Future perspectives of regulations in the United States
The legal basis for the regulatory framework in the United States was initiated in 1938 and underwent major changes in 1962, when the concept of adequate, well-controlled studies for providing evidence of effectiveness was introduced. Major revisions of the NDA regulations in 1985 and of the IND regulations in 1987 improved and clarified, but did not fundamentally alter the regulatory process.
The current arrangement of law and regulation in the US appear to be acceptable to most people and unlikely to undergo major changes in the near future.
The regulatory environment, created by the activities and attitudes of congressional committees, academic and lay public, is often as important as the law and regulations. The major concern, in the light of the AIDS epidemic, is that delay be eliminated, allowing significant drugs to become available promptly. FDA has responded to this concern in three ways.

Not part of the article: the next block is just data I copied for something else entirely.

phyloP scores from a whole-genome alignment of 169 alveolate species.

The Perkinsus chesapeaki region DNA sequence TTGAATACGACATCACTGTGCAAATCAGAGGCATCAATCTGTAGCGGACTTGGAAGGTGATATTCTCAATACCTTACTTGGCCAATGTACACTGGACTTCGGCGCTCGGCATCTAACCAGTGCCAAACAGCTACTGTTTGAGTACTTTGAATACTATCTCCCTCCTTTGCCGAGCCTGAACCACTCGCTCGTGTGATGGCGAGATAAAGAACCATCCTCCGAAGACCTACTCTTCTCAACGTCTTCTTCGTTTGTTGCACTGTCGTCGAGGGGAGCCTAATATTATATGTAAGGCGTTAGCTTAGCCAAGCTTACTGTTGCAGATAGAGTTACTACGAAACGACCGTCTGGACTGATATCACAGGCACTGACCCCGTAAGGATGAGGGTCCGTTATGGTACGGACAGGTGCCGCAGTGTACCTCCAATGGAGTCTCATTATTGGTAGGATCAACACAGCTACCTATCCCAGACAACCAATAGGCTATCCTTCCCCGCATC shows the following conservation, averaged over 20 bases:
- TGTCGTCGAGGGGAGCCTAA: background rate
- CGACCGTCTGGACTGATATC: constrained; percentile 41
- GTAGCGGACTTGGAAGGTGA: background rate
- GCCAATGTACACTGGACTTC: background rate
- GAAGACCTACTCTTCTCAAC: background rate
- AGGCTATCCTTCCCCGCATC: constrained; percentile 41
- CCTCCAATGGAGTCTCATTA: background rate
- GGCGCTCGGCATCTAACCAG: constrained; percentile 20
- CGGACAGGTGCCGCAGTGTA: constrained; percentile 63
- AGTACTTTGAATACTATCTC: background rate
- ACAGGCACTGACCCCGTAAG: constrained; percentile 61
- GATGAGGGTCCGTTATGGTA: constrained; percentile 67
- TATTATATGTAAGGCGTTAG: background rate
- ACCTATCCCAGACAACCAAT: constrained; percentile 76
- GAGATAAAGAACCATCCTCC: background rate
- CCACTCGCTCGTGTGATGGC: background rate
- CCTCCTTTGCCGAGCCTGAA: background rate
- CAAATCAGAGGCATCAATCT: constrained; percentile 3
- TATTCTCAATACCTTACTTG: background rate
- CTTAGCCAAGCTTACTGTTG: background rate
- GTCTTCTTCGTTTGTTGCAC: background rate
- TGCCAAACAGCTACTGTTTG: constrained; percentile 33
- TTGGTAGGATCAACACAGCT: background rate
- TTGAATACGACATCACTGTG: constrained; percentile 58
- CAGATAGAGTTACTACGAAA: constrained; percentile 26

The regulatory environment appears stable although the consensus amongst the regulators, the regulated industry and observers, is that the review and approval process still takes too long. Steps are being taken to rectify this problem.
Of particular scientific interest in the future, will be increased investigation of dose-response relationships and individual variability in pharmacokinetics.
It appears that, in regulatory terms, Europe and the United States are growing more alike.
KeywordsRegulatory Environment Wall Street Journal Approval Process Current Arrangement Major Revision
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